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Youth Violence Prevention Research Center

Funded by a $5.7 million grant from the Centers for Disease Control and Prevention, the Youth Violence Prevention Research Center (YVPRC) is one of seven such centers nationally.  This five-year project aims to change norms of violence among youth in West Louisville by raising critical consciousness of racial and cultural history and thus fostering a more positive racial identity, which is linked to positive behavior. The team is developing various forms of social media to reach youth with messaging from the social norming campaign, and will connect them to resources and services available locally.  The strategy draws from a variety of disciplines and links experts with West Louisville youth in the campaign development, testing, and deployment process.  East Nashville serves as a control site for the project, and colleagues at Vanderbilt University are collecting data there.

West Louisville Photovoice & Community Health Development Project

The project engaged local residents in capturing images and personal narratives related to perceptions and experiences of justice/injustice, safety/unsafety, hope/hopelessness, and racial equity/racism.  The images and narratives were on display at the Kentucky Center for African American Heritage in the fall of 2016. In line with one of the goals of Photovoice - which is to mobilize into action related to local issues identified through the process - the office is utilizing the community health development model to work in partnership with community to address issues related to three priority areas: education, economic development, and positive self-identity.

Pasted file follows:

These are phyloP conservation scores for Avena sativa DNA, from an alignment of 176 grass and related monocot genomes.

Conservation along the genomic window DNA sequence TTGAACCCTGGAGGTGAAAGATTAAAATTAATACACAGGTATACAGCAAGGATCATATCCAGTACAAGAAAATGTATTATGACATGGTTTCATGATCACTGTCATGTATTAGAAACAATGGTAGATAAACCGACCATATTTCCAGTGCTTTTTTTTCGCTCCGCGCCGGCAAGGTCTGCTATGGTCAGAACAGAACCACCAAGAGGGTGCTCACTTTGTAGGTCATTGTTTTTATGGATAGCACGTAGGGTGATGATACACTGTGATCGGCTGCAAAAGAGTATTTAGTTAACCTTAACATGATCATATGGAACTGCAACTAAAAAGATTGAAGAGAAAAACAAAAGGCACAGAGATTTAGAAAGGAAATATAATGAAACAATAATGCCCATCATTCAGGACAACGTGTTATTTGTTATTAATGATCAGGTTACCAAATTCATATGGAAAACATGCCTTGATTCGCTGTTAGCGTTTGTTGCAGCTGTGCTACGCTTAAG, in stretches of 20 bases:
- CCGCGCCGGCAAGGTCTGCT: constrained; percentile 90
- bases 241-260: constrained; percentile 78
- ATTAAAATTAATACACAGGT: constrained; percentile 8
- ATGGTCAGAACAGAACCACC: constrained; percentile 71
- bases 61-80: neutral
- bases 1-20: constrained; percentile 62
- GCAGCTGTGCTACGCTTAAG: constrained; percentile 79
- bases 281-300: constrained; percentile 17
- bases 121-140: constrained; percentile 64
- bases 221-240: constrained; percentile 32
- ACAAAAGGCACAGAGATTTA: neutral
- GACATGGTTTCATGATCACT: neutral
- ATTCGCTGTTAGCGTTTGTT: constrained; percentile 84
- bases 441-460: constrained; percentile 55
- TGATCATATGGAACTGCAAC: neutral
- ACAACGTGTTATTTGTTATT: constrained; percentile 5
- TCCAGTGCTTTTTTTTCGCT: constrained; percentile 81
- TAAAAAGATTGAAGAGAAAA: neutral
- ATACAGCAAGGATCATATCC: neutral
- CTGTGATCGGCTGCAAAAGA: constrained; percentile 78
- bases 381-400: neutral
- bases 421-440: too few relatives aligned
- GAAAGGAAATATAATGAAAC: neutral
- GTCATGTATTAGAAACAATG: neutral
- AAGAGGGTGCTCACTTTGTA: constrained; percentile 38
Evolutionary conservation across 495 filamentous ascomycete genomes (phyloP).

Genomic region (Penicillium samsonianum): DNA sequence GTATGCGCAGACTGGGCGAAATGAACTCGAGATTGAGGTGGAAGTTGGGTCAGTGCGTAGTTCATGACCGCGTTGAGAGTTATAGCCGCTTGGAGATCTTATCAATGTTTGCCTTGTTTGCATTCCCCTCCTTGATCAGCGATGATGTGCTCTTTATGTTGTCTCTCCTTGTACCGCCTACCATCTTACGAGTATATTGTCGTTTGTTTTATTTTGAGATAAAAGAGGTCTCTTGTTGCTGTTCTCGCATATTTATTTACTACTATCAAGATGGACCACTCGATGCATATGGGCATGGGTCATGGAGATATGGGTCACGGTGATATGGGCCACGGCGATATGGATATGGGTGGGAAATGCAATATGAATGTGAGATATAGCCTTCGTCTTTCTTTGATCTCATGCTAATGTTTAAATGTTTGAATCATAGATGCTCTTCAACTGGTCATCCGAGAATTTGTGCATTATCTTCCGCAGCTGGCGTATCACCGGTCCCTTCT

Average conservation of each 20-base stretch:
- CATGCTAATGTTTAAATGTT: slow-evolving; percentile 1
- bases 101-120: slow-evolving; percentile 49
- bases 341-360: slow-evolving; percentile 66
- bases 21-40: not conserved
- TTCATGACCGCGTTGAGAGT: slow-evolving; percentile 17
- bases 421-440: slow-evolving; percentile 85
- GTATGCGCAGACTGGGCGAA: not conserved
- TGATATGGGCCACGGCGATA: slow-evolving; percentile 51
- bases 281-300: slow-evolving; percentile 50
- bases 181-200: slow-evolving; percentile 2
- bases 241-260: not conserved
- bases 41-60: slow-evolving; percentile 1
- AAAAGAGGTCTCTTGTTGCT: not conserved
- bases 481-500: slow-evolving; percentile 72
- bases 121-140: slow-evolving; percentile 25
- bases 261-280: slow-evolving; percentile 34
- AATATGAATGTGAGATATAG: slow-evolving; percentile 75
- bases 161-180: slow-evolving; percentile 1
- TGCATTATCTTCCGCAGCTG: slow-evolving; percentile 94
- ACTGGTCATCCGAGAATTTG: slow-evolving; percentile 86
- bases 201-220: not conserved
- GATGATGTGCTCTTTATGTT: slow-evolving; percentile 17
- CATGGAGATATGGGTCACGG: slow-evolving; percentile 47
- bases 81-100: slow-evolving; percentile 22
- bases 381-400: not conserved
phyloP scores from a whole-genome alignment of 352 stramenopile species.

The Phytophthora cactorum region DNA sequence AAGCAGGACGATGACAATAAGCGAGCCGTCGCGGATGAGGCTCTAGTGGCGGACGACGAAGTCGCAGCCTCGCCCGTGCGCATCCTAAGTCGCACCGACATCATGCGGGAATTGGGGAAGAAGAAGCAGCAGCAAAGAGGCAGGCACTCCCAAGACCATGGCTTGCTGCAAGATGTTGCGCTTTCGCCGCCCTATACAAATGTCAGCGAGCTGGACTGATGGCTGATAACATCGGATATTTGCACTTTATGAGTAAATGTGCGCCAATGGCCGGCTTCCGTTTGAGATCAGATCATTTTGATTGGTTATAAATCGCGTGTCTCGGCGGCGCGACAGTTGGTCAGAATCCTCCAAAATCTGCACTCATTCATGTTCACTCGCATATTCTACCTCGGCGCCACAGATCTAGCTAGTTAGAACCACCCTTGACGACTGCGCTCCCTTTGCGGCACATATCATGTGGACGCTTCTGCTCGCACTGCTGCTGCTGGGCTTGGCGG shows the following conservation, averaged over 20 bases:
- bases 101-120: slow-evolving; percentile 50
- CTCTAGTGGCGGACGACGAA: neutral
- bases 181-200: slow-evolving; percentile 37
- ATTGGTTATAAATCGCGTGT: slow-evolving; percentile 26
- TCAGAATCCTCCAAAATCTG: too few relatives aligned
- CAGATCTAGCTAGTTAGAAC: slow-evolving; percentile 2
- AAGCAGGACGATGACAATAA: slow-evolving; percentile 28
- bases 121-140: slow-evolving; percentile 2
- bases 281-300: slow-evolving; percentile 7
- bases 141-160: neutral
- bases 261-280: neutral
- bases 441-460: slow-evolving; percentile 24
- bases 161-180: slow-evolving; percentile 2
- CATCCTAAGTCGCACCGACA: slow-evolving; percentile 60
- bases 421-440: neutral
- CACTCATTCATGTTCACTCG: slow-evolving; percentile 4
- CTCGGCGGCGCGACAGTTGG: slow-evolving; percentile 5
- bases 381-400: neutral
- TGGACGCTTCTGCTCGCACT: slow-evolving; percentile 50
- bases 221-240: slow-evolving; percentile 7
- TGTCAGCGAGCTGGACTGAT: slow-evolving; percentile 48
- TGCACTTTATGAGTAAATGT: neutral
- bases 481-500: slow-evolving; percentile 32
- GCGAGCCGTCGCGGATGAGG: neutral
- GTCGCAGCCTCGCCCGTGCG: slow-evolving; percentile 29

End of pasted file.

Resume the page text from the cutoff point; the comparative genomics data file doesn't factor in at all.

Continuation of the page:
Fostering Data-Driven Programming and Investment

As a way of adding to the local capacity of other initiatives, OPHP is able to contribute evaluation expertise to assist local organizations and programs in documenting their activities, measuring their outcomes, and articulating their impact.  Currently, OPHP is partnering as the evaluator of two community-based, violence prevention projects. Funded by the federal Office of Juvenile Justice and Delinquency Prevention, the Pivot to Peace project is an emergency room-based intervention aimed at de-escalating violence, preventing retaliatory violence, and cultivating positive life skills among victims and perpetrators of violence.  Funded by the Jewish Heritage Fund for Excellence, the Arise to Safety program is based on the work of the Mary Byron Center, integrating a universal screening for domestic violence in clinical settings to identify and serve individuals and families who are victims of violence.

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